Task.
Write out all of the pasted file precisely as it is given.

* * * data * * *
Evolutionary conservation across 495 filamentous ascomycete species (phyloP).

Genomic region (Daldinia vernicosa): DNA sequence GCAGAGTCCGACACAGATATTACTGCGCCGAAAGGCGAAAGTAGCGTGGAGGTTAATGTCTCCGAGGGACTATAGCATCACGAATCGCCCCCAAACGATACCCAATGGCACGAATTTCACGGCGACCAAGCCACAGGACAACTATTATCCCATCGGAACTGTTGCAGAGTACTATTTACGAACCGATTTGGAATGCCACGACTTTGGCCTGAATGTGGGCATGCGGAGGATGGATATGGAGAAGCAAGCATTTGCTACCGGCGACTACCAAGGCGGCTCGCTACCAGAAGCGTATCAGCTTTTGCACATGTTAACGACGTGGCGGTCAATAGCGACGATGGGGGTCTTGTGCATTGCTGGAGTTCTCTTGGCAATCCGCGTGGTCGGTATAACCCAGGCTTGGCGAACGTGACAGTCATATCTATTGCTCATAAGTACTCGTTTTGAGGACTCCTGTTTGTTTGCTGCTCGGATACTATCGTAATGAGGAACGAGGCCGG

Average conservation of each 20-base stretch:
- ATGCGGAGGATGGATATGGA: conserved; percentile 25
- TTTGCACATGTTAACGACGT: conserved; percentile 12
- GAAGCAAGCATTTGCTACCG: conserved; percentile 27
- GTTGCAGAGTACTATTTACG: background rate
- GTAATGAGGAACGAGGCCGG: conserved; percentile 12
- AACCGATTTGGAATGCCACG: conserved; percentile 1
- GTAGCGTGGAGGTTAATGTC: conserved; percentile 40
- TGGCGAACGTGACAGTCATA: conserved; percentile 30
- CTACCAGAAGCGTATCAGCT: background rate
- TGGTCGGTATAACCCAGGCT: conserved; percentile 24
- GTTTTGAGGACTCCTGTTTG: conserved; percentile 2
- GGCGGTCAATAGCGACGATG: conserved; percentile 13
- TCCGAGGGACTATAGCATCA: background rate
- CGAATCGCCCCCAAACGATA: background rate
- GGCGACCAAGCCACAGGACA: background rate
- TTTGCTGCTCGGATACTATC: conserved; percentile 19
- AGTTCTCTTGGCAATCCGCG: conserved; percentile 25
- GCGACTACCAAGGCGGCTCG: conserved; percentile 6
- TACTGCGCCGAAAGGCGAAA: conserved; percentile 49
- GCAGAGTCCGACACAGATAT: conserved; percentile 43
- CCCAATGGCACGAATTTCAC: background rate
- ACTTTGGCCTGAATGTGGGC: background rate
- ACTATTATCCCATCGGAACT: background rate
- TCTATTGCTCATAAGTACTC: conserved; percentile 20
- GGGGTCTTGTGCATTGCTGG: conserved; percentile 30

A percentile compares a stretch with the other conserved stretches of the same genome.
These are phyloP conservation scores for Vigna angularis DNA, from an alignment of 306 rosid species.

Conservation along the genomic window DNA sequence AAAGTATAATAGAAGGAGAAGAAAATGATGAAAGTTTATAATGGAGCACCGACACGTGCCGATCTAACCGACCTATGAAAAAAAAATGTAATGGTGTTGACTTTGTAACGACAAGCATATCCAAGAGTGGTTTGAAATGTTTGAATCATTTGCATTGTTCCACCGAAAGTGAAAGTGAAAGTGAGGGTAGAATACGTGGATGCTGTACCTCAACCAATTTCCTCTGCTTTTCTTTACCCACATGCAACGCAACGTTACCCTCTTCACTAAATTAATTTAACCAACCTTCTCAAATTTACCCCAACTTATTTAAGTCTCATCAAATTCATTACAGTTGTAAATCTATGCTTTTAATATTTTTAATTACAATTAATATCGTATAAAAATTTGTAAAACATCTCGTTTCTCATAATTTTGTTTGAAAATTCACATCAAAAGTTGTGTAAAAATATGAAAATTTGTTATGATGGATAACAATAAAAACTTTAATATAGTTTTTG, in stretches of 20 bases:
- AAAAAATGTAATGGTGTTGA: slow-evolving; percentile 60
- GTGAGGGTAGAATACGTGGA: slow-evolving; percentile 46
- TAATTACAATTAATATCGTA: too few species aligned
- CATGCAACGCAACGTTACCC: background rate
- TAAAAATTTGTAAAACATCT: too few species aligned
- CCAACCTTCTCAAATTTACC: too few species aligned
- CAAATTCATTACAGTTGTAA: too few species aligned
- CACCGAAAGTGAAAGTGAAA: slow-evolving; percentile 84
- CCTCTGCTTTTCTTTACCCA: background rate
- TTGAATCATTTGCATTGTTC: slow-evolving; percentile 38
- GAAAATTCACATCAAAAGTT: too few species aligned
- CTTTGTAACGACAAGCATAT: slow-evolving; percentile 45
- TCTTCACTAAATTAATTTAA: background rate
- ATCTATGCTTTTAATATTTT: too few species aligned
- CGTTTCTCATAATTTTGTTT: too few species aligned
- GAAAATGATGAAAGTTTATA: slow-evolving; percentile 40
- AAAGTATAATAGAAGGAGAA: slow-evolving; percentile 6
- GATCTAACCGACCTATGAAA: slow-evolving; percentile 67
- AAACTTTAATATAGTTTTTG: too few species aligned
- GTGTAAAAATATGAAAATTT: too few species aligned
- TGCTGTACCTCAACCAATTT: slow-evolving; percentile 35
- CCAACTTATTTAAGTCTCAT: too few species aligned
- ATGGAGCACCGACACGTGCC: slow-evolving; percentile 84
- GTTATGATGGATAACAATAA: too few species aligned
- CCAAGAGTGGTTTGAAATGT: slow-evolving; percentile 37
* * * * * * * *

Evolutionary conservation across 495 filamentous ascomycete species (phyloP).

Genomic region (Daldinia vernicosa): DNA sequence GCAGAGTCCGACACAGATATTACTGCGCCGAAAGGCGAAAGTAGCGTGGAGGTTAATGTCTCCGAGGGACTATAGCATCACGAATCGCCCCCAAACGATACCCAATGGCACGAATTTCACGGCGACCAAGCCACAGGACAACTATTATCCCATCGGAACTGTTGCAGAGTACTATTTACGAACCGATTTGGAATGCCACGACTTTGGCCTGAATGTGGGCATGCGGAGGATGGATATGGAGAAGCAAGCATTTGCTACCGGCGACTACCAAGGCGGCTCGCTACCAGAAGCGTATCAGCTTTTGCACATGTTAACGACGTGGCGGTCAATAGCGACGATGGGGGTCTTGTGCATTGCTGGAGTTCTCTTGGCAATCCGCGTGGTCGGTATAACCCAGGCTTGGCGAACGTGACAGTCATATCTATTGCTCATAAGTACTCGTTTTGAGGACTCCTGTTTGTTTGCTGCTCGGATACTATCGTAATGAGGAACGAGGCCGG

Average conservation of each 20-base stretch:
- ATGCGGAGGATGGATATGGA: conserved; percentile 25
- TTTGCACATGTTAACGACGT: conserved; percentile 12
- GAAGCAAGCATTTGCTACCG: conserved; percentile 27
- GTTGCAGAGTACTATTTACG: background rate
- GTAATGAGGAACGAGGCCGG: conserved; percentile 12
- AACCGATTTGGAATGCCACG: conserved; percentile 1
- GTAGCGTGGAGGTTAATGTC: conserved; percentile 40
- TGGCGAACGTGACAGTCATA: conserved; percentile 30
- CTACCAGAAGCGTATCAGCT: background rate
- TGGTCGGTATAACCCAGGCT: conserved; percentile 24
- GTTTTGAGGACTCCTGTTTG: conserved; percentile 2
- GGCGGTCAATAGCGACGATG: conserved; percentile 13
- TCCGAGGGACTATAGCATCA: background rate
- CGAATCGCCCCCAAACGATA: background rate
- GGCGACCAAGCCACAGGACA: background rate
- TTTGCTGCTCGGATACTATC: conserved; percentile 19
- AGTTCTCTTGGCAATCCGCG: conserved; percentile 25
- GCGACTACCAAGGCGGCTCG: conserved; percentile 6
- TACTGCGCCGAAAGGCGAAA: conserved; percentile 49
- GCAGAGTCCGACACAGATAT: conserved; percentile 43
- CCCAATGGCACGAATTTCAC: background rate
- ACTTTGGCCTGAATGTGGGC: background rate
- ACTATTATCCCATCGGAACT: background rate
- TCTATTGCTCATAAGTACTC: conserved; percentile 20
- GGGGTCTTGTGCATTGCTGG: conserved; percentile 30

A percentile compares a stretch with the other conserved stretches of the same genome.
These are phyloP conservation scores for Vigna angularis DNA, from an alignment of 306 rosid species.

Conservation along the genomic window DNA sequence AAAGTATAATAGAAGGAGAAGAAAATGATGAAAGTTTATAATGGAGCACCGACACGTGCCGATCTAACCGACCTATGAAAAAAAAATGTAATGGTGTTGACTTTGTAACGACAAGCATATCCAAGAGTGGTTTGAAATGTTTGAATCATTTGCATTGTTCCACCGAAAGTGAAAGTGAAAGTGAGGGTAGAATACGTGGATGCTGTACCTCAACCAATTTCCTCTGCTTTTCTTTACCCACATGCAACGCAACGTTACCCTCTTCACTAAATTAATTTAACCAACCTTCTCAAATTTACCCCAACTTATTTAAGTCTCATCAAATTCATTACAGTTGTAAATCTATGCTTTTAATATTTTTAATTACAATTAATATCGTATAAAAATTTGTAAAACATCTCGTTTCTCATAATTTTGTTTGAAAATTCACATCAAAAGTTGTGTAAAAATATGAAAATTTGTTATGATGGATAACAATAAAAACTTTAATATAGTTTTTG, in stretches of 20 bases:
- AAAAAATGTAATGGTGTTGA: slow-evolving; percentile 60
- GTGAGGGTAGAATACGTGGA: slow-evolving; percentile 46
- TAATTACAATTAATATCGTA: too few species aligned
- CATGCAACGCAACGTTACCC: background rate
- TAAAAATTTGTAAAACATCT: too few species aligned
- CCAACCTTCTCAAATTTACC: too few species aligned
- CAAATTCATTACAGTTGTAA: too few species aligned
- CACCGAAAGTGAAAGTGAAA: slow-evolving; percentile 84
- CCTCTGCTTTTCTTTACCCA: background rate
- TTGAATCATTTGCATTGTTC: slow-evolving; percentile 38
- GAAAATTCACATCAAAAGTT: too few species aligned
- CTTTGTAACGACAAGCATAT: slow-evolving; percentile 45
- TCTTCACTAAATTAATTTAA: background rate
- ATCTATGCTTTTAATATTTT: too few species aligned
- CGTTTCTCATAATTTTGTTT: too few species aligned
- GAAAATGATGAAAGTTTATA: slow-evolving; percentile 40
- AAAGTATAATAGAAGGAGAA: slow-evolving; percentile 6
- GATCTAACCGACCTATGAAA: slow-evolving; percentile 67
- AAACTTTAATATAGTTTTTG: too few species aligned
- GTGTAAAAATATGAAAATTT: too few species aligned
- TGCTGTACCTCAACCAATTT: slow-evolving; percentile 35
- CCAACTTATTTAAGTCTCAT: too few species aligned
- ATGGAGCACCGACACGTGCC: slow-evolving; percentile 84
- GTTATGATGGATAACAATAA: too few species aligned
- CCAAGAGTGGTTTGAAATGT: slow-evolving; percentile 37